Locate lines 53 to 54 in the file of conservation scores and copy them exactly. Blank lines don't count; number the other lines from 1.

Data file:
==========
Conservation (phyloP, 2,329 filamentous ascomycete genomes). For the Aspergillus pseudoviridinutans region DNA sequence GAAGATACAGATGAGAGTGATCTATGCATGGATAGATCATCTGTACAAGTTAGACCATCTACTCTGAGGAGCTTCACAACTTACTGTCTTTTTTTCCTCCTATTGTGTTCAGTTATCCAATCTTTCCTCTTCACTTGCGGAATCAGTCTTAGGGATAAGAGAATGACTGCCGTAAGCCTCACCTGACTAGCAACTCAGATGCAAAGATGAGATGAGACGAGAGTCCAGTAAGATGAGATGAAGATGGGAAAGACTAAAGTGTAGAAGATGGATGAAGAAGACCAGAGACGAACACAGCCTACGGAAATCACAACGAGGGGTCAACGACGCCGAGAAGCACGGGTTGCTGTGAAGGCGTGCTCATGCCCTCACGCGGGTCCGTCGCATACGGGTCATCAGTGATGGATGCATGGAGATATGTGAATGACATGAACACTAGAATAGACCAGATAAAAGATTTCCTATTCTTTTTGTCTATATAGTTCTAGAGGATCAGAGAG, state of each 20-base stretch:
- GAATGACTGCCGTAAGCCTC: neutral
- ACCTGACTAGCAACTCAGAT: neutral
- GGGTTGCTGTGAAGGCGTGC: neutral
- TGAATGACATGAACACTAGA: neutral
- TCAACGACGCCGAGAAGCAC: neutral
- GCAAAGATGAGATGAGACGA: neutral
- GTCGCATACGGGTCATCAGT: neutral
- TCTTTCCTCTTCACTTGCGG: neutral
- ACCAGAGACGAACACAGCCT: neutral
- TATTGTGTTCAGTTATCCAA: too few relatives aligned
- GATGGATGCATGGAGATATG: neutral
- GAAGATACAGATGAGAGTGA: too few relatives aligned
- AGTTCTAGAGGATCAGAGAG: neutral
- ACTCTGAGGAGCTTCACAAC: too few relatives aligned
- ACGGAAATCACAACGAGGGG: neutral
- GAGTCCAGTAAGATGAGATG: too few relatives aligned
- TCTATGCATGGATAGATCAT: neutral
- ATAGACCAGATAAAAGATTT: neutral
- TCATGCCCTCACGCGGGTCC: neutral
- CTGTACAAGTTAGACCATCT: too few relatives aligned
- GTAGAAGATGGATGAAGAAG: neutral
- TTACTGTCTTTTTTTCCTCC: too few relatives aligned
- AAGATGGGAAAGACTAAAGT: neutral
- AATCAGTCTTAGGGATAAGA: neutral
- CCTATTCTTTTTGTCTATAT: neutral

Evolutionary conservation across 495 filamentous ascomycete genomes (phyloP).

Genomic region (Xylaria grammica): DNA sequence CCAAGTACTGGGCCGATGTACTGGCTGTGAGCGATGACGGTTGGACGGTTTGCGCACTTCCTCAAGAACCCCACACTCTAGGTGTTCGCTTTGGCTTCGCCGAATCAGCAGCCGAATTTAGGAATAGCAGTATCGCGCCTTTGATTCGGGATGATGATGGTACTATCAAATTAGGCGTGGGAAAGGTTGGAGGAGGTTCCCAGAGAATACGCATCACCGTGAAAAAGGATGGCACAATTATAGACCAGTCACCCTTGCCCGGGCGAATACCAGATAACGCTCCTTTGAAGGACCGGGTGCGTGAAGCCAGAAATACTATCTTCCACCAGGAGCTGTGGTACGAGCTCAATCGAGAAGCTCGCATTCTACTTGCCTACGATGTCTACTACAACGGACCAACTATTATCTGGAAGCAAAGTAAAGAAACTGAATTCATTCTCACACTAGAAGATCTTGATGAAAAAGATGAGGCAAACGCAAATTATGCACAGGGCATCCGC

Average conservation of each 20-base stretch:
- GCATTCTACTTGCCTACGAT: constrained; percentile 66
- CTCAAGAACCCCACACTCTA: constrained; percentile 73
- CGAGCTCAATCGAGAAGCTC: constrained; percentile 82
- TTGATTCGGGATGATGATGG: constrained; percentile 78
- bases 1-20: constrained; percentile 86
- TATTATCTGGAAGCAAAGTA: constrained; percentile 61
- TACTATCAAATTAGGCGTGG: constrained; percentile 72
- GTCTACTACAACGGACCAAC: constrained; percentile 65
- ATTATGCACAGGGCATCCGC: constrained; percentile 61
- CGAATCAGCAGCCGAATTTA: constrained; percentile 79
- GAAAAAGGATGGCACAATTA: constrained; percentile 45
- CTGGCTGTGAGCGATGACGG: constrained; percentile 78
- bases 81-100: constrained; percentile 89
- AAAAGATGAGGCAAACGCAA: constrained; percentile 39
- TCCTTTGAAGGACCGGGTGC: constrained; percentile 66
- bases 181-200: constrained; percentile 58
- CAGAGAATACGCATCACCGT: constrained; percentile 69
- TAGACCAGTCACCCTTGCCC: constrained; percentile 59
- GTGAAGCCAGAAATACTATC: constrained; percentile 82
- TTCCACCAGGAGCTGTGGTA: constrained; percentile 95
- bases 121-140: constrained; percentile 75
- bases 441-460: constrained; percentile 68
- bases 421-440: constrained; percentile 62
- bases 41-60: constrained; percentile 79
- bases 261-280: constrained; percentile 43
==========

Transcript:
- bases 41-60: constrained; percentile 79
- bases 261-280: constrained; percentile 43